Ayad Akhtar’s 2013 Pulitzer Prize winning play, “Disgraced,” has finally arrived in Los Angeles. It was the most produced play in America last season. Witty and timely it pulls no punches in the arena of American racial relations or the battleground called marriage and it entertains. Hard to beat.
The terrain is rocky and Akhtar does not tiptoe lightly. It is set in the ever-so-tasteful, pale dove grey, Manhattan apartment of Amir (Hari Dhillon) and Emily (Emily Swallow). He is a secular Muslim of Pakistani descent and an associate in a Jewish law firm; she is a classic American blond, an artist fascinated by the rich history of Islamic art. They are the attractive, successful, upwardly mobile couple millions have yearned to become. To all appearances they live in a world without racial boundaries or obvious religious identities.
When Abe (Behzad Dabu), Amir’s nephew, enters the apartment filled with passion about a jailed imam, Amir has no desire to become involved. Politically correct Emily pushes Amir to listen. His nephew has changed his name from Hussein to Abe Jensen which Amir finds ridiculous. He finds it equally unpleasant to be pulled back into the world of Islam. Though Amir never does represent the imam he attends a hearing and is subsequently quoted in the New York Times.
Isaac (j. Anthony Crane), is a curator at the Whitney; clearly he is Jewish. He is interested in seeing Emily’s Islam inspired new paintings for an upcoming Whitney Museum exhibit. He happens to be married to an African American lawyer in Amir’s firm, Jory (Karen Pittman), and Amir has encouraged this visit for him to see Emily’s new work.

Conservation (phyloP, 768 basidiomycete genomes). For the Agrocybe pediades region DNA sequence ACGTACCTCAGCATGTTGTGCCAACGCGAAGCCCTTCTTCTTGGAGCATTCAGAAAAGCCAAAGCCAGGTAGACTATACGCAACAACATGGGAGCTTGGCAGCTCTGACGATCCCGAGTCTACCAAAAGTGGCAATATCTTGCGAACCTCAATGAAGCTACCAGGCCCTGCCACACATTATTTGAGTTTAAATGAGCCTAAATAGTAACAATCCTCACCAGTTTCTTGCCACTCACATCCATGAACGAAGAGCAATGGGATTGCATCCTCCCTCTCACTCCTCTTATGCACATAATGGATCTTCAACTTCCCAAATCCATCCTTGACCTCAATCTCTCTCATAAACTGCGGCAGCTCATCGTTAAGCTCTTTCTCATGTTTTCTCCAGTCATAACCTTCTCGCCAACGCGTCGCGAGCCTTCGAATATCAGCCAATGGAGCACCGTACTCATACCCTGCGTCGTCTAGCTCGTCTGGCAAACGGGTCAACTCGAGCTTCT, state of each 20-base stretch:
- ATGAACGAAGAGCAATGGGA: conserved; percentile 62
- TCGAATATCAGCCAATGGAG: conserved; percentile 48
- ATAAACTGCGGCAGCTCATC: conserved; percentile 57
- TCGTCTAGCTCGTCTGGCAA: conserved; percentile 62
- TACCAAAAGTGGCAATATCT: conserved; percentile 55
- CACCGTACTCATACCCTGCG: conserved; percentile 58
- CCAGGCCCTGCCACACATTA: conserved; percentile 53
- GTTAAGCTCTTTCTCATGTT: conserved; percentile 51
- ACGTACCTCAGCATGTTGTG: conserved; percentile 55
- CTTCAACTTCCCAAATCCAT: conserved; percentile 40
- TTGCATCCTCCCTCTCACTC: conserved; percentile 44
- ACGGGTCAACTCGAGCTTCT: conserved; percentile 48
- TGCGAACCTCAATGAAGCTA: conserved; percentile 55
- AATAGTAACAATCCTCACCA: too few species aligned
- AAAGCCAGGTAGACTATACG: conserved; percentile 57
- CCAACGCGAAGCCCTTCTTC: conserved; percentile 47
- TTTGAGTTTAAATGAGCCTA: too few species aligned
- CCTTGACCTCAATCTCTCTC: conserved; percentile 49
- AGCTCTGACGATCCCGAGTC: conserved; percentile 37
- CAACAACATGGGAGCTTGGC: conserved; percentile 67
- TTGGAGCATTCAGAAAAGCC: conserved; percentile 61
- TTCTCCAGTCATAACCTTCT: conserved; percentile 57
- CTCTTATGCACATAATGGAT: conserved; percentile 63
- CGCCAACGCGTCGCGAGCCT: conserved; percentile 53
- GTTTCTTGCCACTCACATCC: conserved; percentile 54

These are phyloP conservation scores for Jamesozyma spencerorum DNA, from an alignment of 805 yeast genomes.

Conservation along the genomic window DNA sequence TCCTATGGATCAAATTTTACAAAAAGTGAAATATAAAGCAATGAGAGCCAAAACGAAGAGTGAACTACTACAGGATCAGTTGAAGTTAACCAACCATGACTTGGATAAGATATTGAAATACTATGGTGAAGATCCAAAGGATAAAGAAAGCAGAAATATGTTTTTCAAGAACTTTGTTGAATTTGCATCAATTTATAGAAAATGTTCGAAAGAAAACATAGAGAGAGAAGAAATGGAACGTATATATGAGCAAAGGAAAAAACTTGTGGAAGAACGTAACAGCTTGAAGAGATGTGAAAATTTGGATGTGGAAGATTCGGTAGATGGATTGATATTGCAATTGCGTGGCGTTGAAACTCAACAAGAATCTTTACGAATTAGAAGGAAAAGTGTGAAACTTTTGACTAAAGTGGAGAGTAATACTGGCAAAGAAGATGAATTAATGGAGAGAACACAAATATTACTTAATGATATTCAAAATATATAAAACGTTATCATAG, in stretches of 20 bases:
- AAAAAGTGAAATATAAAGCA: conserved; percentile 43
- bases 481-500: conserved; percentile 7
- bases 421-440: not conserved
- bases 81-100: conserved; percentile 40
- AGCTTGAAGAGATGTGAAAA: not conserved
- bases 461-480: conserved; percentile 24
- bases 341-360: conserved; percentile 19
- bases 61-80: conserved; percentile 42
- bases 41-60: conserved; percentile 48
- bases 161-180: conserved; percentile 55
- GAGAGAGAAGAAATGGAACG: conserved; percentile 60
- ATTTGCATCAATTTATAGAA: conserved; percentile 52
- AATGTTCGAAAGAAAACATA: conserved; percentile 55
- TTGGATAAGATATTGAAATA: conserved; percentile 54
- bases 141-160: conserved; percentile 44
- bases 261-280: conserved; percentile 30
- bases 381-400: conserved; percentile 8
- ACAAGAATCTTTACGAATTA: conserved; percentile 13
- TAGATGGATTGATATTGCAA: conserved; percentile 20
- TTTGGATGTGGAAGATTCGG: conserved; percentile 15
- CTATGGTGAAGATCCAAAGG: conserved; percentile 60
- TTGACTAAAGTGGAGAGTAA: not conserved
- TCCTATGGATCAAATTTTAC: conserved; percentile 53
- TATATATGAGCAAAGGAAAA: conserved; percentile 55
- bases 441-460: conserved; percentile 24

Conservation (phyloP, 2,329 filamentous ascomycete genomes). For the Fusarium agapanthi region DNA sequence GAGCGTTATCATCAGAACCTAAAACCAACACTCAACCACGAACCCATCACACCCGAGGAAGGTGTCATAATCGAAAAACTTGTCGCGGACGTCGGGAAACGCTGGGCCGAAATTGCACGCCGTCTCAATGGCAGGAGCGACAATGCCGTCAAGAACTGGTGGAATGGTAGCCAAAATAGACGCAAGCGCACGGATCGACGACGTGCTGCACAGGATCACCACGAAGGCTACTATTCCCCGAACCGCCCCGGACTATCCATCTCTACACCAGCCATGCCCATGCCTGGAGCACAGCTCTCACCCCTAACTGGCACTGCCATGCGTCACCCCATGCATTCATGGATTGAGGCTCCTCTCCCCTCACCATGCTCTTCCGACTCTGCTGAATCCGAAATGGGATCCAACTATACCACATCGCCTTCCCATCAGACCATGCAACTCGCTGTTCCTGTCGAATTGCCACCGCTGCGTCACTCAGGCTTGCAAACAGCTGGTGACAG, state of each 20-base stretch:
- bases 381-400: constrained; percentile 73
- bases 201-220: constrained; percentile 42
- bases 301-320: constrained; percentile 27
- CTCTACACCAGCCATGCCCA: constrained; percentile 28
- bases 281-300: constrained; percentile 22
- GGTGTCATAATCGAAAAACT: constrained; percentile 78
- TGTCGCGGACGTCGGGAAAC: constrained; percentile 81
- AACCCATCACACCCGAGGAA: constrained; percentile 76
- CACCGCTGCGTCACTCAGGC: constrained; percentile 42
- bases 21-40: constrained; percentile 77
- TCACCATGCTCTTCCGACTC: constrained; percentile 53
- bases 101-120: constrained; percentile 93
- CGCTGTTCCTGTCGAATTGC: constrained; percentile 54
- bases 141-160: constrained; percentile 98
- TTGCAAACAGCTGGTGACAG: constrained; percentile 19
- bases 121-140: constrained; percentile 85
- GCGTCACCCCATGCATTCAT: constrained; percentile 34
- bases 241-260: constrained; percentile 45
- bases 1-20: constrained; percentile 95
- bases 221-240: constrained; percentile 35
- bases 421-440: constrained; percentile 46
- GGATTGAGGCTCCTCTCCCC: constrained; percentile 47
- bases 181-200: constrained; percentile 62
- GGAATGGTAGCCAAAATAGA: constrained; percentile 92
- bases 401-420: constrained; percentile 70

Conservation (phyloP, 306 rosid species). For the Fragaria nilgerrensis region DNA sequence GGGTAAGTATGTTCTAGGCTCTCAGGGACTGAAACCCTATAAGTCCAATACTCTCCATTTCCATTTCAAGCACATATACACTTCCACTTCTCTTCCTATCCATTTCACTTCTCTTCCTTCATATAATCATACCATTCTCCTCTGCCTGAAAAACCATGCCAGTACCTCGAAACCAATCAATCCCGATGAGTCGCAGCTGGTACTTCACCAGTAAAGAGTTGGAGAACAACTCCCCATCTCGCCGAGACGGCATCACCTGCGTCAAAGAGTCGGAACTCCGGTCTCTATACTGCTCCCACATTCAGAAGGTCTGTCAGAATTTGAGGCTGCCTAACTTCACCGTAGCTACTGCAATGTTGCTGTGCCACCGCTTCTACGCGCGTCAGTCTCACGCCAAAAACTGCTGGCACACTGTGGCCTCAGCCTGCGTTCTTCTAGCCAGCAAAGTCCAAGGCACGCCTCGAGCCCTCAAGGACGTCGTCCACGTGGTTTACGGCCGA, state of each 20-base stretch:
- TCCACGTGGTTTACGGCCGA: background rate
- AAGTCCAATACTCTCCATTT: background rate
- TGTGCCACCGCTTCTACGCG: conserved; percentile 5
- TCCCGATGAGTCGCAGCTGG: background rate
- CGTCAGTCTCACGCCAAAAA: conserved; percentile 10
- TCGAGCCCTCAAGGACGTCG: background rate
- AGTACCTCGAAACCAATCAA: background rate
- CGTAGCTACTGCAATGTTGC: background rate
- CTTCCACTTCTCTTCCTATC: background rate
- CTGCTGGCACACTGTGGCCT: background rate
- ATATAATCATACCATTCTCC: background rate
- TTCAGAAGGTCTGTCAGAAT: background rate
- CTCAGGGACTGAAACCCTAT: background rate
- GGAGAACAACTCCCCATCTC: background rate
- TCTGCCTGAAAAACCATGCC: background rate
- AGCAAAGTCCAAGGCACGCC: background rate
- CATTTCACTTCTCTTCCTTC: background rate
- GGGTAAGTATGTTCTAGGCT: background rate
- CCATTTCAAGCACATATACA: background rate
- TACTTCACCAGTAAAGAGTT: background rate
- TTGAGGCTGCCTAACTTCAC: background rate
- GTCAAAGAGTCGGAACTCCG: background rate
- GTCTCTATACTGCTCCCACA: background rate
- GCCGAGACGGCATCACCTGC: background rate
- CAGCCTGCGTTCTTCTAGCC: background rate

Three months later the two couples are gathered in the apartment for a dinner party to celebrate Emily’s inclusion in the upcoming exhibit. It is here that the fireworks ensue. For each their identity is secular, successful, citizen of the world. Fueled by alcohol and disappointment conflict ensues and becomes tribal. The tribal becomes personal. The visual image of the four of them over dinner is the melting pot. How quickly that image is shattered.
Akhtar has created four appealing characters infused with humor. In less than 90 minutes he weaves a story both entertaining and alarming. Kimberly Senior’s direction underscores the fast pace of the story. You may not agree with the underlying thesis – when push comes to shove, we are all tribal – I am not comfortable with the Balkanization that it leads to. But Akhtar has presented his case with wit, humor, and wisdom. “Disgraced” is definitely worth a journey.